“We are trying to provide all those occupants with the options that they need to know to be able to deal with emergencies daily,” he says. “We need to continue to work on that empowerment piece and develop those in schools as well as anything that we can do to educate those kids and those teachers on doing the right things in these different emergencies or situations. I think that's the win-win for us and obviously it's done differently everywhere, and there are so many things that need to be done, but when you give people confidence that goes a long way toward their overall mental health, whether that be your technological implementations, or defining your human roles and processes and implementations.”


Tips for Creating an Effective Lockdown Drill

Creating a lockdown drill procedure requires careful and thoughtful planning. It is crucial to consider the possible effects of drills on the mental well-being of students and teachers. The following are essential steps to develop an efficient lockdown drill, which can also be found in the PASS Safety and Security Guidelines. “Making any drill an educational experience for the staff, students, and community is important,” says Grace. “Students should be empowered to know what to do.”

PASS recommendations include:

Notify Parents in Advance

Transparency is key. Parents should be informed well in advance about upcoming drills, allowing them to discuss the process with their children and address any concerns.

Test Systems When Schools Are Closed

It is essential to regularly test schools’ communication systems, alarms, and security measures during breaks or when schools are closed. This helps to ensure these systems’ proper functionality and identify any issues that need addressing. Specifically, it is essential to check that the door lock and sensor monitoring systems are fully functional and that the emergency messaging systems are correctly set up.

Keep Drills Simple and Age Appropriate

Drill procedures should be simple and easy to follow. A well-understood plan that is easy to follow will lead to a more effective response. Remember that it is important to tailor the drills to be age-appropriate, balancing the need for preparedness with sensitivity to the students’ developmental stage. Safe and Sound Schools offers guidance on understanding students’ development levels, which can help craft an age-appropriate drill procedure.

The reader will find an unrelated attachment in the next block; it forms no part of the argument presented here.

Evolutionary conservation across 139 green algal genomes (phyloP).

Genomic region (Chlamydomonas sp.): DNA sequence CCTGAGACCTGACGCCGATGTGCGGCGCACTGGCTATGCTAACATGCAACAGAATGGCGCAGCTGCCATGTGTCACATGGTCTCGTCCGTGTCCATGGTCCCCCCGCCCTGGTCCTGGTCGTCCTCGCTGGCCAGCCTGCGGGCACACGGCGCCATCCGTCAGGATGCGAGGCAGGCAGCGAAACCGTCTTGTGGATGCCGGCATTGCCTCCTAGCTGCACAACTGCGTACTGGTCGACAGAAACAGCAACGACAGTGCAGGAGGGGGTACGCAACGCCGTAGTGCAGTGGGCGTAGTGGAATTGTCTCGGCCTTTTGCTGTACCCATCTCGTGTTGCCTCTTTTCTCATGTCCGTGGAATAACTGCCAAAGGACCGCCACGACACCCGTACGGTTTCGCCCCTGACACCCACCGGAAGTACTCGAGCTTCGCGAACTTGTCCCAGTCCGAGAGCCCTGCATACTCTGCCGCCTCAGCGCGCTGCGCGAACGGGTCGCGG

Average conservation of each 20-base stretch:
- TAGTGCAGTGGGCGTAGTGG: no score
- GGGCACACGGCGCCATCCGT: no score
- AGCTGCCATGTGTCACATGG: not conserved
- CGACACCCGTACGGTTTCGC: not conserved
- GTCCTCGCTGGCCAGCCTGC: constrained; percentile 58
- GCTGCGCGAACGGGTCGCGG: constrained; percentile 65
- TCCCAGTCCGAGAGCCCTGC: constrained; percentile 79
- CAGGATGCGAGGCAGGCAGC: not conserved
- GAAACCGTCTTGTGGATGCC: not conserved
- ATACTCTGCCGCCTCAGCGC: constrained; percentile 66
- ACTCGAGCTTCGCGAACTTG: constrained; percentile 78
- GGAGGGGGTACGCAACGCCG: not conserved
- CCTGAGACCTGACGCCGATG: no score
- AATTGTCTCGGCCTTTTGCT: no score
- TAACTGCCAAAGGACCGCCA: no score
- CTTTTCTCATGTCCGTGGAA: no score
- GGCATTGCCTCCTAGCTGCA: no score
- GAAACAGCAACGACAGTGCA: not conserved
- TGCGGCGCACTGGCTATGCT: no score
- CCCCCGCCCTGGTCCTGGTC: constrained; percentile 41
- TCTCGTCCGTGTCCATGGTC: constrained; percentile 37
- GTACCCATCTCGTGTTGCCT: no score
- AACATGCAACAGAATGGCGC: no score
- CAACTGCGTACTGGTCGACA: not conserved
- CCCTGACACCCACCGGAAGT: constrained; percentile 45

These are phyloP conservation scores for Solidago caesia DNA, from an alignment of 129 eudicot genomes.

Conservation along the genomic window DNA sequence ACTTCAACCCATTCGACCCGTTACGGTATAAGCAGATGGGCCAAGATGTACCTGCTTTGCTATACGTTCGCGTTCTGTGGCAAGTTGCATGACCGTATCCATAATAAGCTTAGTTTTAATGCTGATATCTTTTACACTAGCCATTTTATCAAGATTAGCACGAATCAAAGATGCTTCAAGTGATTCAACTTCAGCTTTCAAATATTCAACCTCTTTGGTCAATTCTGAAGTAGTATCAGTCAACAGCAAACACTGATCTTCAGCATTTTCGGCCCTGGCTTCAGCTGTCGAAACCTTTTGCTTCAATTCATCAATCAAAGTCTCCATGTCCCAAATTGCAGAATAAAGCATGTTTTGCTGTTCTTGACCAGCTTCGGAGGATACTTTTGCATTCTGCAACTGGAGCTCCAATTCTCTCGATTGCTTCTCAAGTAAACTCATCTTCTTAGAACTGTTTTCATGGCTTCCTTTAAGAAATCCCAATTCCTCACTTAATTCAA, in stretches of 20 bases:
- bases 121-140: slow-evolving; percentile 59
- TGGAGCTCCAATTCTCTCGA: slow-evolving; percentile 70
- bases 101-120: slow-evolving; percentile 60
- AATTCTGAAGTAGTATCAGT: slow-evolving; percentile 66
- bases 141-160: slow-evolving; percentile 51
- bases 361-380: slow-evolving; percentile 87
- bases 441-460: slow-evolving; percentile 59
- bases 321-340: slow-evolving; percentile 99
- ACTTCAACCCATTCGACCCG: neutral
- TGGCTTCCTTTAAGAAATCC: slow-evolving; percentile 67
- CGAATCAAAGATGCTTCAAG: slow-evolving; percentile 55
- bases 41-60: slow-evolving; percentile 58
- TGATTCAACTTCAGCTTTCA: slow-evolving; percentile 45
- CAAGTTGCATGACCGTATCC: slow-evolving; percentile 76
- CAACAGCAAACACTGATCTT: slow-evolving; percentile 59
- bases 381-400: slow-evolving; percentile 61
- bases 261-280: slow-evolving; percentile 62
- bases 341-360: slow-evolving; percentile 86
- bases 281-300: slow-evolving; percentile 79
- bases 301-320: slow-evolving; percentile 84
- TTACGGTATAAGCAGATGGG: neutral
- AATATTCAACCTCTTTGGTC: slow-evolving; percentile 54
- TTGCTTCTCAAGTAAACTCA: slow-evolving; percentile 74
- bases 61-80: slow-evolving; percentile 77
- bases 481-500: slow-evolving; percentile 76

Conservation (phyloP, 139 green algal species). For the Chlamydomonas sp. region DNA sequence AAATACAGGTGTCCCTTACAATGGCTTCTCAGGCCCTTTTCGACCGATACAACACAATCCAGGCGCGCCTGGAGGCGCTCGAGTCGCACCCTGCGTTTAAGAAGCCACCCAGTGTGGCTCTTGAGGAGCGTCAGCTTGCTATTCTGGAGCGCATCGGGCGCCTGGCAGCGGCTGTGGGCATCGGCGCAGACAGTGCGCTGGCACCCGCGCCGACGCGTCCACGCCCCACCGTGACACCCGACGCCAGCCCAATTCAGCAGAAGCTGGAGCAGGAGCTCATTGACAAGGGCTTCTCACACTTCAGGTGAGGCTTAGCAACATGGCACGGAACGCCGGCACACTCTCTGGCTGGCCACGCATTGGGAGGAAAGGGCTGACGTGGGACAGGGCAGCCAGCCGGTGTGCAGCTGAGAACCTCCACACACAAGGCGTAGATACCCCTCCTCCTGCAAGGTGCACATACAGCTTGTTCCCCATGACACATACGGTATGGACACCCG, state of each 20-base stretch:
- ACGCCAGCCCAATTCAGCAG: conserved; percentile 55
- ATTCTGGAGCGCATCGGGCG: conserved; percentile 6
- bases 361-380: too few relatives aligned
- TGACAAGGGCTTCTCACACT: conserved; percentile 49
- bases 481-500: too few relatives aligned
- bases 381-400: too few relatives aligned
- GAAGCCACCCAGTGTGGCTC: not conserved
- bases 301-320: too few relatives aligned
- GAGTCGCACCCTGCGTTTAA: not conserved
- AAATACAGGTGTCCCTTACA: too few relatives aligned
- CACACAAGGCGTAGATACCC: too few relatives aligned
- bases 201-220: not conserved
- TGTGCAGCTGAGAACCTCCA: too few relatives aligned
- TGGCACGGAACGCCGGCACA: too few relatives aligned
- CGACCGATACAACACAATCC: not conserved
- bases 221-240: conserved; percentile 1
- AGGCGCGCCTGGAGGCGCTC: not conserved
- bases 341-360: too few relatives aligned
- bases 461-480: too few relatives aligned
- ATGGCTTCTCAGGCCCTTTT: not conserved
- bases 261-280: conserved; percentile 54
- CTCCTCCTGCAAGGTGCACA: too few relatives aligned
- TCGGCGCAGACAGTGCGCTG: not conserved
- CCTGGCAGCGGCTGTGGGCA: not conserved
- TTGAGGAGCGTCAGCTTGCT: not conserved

Offer Multiple Strategies/Scenarios

It is important to note that students and staff may not always be in their classrooms or behind closed doors during their busy school days. Remember, during an active threat situation, the natural human reaction is to be startled, feel fear and anxiety, and even experience initial disbelief and denial. Knowing your options provides the means to regain your composure, recall at least some of what you have learned, and commit to action.

There are four consistent basic options that you can utilize: shelter, evade, defend, and care. During an active threat situation, individuals rarely have all the information they need to make a fully informed decision about which option is best. While they should follow the plan and any instructions given during an incident, they often must rely on their judgment to decide which option will best protect lives.

Therefore, it is necessary to teach them additional strategies beyond just sheltering in a classroom. For instance, they should be taught what to do when an active threat arises in other areas of the school, such as bathrooms, cafeterias, or hallways. In addition, during a lockdown drill at an elementary school, staff and students should be given scenarios for recess so they can learn how to leave school grounds safely.

Based on the information that the students and staff have, evacuation strategies should be drilled as one of the option-based strategies. Ensuring that students and staff know how to evacuate in an active threat situation, where the reunification points are, and what to do once reaching a unification point empowers students in an active threat situation.

Make It an Educational Experience

Transform drills into educational opportunities by discussing the importance of preparedness, the rationale behind each action (like shutting off lights, staying quiet and out of view, and responding to law enforcement), and everyone’s responsibility to maintain a secure environment.

Visit www.passk12.org for more information.